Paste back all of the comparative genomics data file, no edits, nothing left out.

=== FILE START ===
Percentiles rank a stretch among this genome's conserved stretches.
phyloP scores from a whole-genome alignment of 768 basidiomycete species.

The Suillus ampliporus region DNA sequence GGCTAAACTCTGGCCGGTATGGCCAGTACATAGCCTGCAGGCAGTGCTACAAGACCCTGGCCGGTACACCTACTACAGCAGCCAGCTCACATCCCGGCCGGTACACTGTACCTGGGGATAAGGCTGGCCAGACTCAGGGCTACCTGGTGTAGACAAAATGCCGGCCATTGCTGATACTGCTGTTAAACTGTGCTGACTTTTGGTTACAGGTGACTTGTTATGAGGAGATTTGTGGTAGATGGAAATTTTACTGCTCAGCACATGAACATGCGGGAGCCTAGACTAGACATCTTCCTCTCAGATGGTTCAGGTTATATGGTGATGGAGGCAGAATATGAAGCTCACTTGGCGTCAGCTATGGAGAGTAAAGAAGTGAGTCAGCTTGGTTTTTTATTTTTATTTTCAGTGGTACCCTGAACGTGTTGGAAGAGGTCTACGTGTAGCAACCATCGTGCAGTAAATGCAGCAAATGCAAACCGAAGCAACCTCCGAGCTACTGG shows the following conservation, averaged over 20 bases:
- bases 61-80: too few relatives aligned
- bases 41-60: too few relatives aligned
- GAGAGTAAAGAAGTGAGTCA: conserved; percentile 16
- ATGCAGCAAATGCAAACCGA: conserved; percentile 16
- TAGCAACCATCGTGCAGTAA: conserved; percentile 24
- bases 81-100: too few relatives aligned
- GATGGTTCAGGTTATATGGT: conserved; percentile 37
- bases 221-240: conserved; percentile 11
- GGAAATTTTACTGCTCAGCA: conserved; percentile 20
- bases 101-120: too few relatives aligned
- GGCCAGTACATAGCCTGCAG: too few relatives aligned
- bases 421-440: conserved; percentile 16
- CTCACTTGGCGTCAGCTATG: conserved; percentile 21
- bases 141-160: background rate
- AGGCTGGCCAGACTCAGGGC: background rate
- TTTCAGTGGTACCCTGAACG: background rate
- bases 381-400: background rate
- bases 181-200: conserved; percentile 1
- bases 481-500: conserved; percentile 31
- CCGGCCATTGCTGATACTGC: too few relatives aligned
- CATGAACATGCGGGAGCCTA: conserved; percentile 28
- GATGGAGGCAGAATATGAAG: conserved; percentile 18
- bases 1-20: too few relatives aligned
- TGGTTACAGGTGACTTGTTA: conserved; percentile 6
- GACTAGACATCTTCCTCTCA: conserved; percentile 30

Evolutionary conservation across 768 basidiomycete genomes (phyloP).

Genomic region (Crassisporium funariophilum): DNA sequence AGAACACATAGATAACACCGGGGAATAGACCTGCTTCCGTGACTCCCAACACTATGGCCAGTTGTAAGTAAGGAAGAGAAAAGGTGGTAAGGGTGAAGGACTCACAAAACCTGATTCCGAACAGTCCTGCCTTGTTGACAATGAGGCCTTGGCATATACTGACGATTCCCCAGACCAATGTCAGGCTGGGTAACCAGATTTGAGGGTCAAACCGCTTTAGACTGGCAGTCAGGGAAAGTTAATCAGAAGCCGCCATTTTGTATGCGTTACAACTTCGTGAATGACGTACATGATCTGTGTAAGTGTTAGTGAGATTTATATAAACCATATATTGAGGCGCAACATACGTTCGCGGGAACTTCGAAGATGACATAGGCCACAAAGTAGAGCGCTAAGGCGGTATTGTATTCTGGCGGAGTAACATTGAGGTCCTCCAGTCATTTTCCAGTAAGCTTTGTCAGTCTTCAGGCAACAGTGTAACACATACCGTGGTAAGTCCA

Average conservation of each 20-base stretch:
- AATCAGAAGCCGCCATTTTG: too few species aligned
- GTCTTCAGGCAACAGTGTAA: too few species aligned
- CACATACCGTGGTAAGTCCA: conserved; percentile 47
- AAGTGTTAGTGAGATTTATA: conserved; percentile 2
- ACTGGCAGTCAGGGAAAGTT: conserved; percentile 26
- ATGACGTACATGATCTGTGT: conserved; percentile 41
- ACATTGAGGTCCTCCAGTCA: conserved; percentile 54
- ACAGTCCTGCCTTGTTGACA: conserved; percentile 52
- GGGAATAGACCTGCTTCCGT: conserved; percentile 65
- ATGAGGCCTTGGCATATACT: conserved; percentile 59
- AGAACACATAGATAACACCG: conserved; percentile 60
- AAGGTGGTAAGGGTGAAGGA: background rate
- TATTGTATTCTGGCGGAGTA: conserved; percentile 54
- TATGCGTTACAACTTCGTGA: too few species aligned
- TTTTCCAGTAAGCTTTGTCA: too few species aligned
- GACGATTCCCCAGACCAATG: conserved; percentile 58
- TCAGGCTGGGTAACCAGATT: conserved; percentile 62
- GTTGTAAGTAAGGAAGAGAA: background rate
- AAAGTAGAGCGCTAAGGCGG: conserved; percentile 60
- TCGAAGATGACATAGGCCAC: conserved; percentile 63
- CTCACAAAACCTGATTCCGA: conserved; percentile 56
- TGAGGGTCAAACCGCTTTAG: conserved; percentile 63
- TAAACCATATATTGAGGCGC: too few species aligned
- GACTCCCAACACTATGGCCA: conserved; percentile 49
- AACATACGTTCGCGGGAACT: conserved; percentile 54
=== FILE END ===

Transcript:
Percentiles rank a stretch among this genome's conserved stretches.
phyloP scores from a whole-genome alignment of 768 basidiomycete species.

The Suillus ampliporus region DNA sequence GGCTAAACTCTGGCCGGTATGGCCAGTACATAGCCTGCAGGCAGTGCTACAAGACCCTGGCCGGTACACCTACTACAGCAGCCAGCTCACATCCCGGCCGGTACACTGTACCTGGGGATAAGGCTGGCCAGACTCAGGGCTACCTGGTGTAGACAAAATGCCGGCCATTGCTGATACTGCTGTTAAACTGTGCTGACTTTTGGTTACAGGTGACTTGTTATGAGGAGATTTGTGGTAGATGGAAATTTTACTGCTCAGCACATGAACATGCGGGAGCCTAGACTAGACATCTTCCTCTCAGATGGTTCAGGTTATATGGTGATGGAGGCAGAATATGAAGCTCACTTGGCGTCAGCTATGGAGAGTAAAGAAGTGAGTCAGCTTGGTTTTTTATTTTTATTTTCAGTGGTACCCTGAACGTGTTGGAAGAGGTCTACGTGTAGCAACCATCGTGCAGTAAATGCAGCAAATGCAAACCGAAGCAACCTCCGAGCTACTGG shows the following conservation, averaged over 20 bases:
- bases 61-80: too few relatives aligned
- bases 41-60: too few relatives aligned
- GAGAGTAAAGAAGTGAGTCA: conserved; percentile 16
- ATGCAGCAAATGCAAACCGA: conserved; percentile 16
- TAGCAACCATCGTGCAGTAA: conserved; percentile 24
- bases 81-100: too few relatives aligned
- GATGGTTCAGGTTATATGGT: conserved; percentile 37
- bases 221-240: conserved; percentile 11
- GGAAATTTTACTGCTCAGCA: conserved; percentile 20
- bases 101-120: too few relatives aligned
- GGCCAGTACATAGCCTGCAG: too few relatives aligned
- bases 421-440: conserved; percentile 16
- CTCACTTGGCGTCAGCTATG: conserved; percentile 21
- bases 141-160: background rate
- AGGCTGGCCAGACTCAGGGC: background rate
- TTTCAGTGGTACCCTGAACG: background rate
- bases 381-400: background rate
- bases 181-200: conserved; percentile 1
- bases 481-500: conserved; percentile 31
- CCGGCCATTGCTGATACTGC: too few relatives aligned
- CATGAACATGCGGGAGCCTA: conserved; percentile 28
- GATGGAGGCAGAATATGAAG: conserved; percentile 18
- bases 1-20: too few relatives aligned
- TGGTTACAGGTGACTTGTTA: conserved; percentile 6
- GACTAGACATCTTCCTCTCA: conserved; percentile 30

Evolutionary conservation across 768 basidiomycete genomes (phyloP).

Genomic region (Crassisporium funariophilum): DNA sequence AGAACACATAGATAACACCGGGGAATAGACCTGCTTCCGTGACTCCCAACACTATGGCCAGTTGTAAGTAAGGAAGAGAAAAGGTGGTAAGGGTGAAGGACTCACAAAACCTGATTCCGAACAGTCCTGCCTTGTTGACAATGAGGCCTTGGCATATACTGACGATTCCCCAGACCAATGTCAGGCTGGGTAACCAGATTTGAGGGTCAAACCGCTTTAGACTGGCAGTCAGGGAAAGTTAATCAGAAGCCGCCATTTTGTATGCGTTACAACTTCGTGAATGACGTACATGATCTGTGTAAGTGTTAGTGAGATTTATATAAACCATATATTGAGGCGCAACATACGTTCGCGGGAACTTCGAAGATGACATAGGCCACAAAGTAGAGCGCTAAGGCGGTATTGTATTCTGGCGGAGTAACATTGAGGTCCTCCAGTCATTTTCCAGTAAGCTTTGTCAGTCTTCAGGCAACAGTGTAACACATACCGTGGTAAGTCCA

Average conservation of each 20-base stretch:
- AATCAGAAGCCGCCATTTTG: too few species aligned
- GTCTTCAGGCAACAGTGTAA: too few species aligned
- CACATACCGTGGTAAGTCCA: conserved; percentile 47
- AAGTGTTAGTGAGATTTATA: conserved; percentile 2
- ACTGGCAGTCAGGGAAAGTT: conserved; percentile 26
- ATGACGTACATGATCTGTGT: conserved; percentile 41
- ACATTGAGGTCCTCCAGTCA: conserved; percentile 54
- ACAGTCCTGCCTTGTTGACA: conserved; percentile 52
- GGGAATAGACCTGCTTCCGT: conserved; percentile 65
- ATGAGGCCTTGGCATATACT: conserved; percentile 59
- AGAACACATAGATAACACCG: conserved; percentile 60
- AAGGTGGTAAGGGTGAAGGA: background rate
- TATTGTATTCTGGCGGAGTA: conserved; percentile 54
- TATGCGTTACAACTTCGTGA: too few species aligned
- TTTTCCAGTAAGCTTTGTCA: too few species aligned
- GACGATTCCCCAGACCAATG: conserved; percentile 58
- TCAGGCTGGGTAACCAGATT: conserved; percentile 62
- GTTGTAAGTAAGGAAGAGAA: background rate
- AAAGTAGAGCGCTAAGGCGG: conserved; percentile 60
- TCGAAGATGACATAGGCCAC: conserved; percentile 63
- CTCACAAAACCTGATTCCGA: conserved; percentile 56
- TGAGGGTCAAACCGCTTTAG: conserved; percentile 63
- TAAACCATATATTGAGGCGC: too few species aligned
- GACTCCCAACACTATGGCCA: conserved; percentile 49
- AACATACGTTCGCGGGAACT: conserved; percentile 54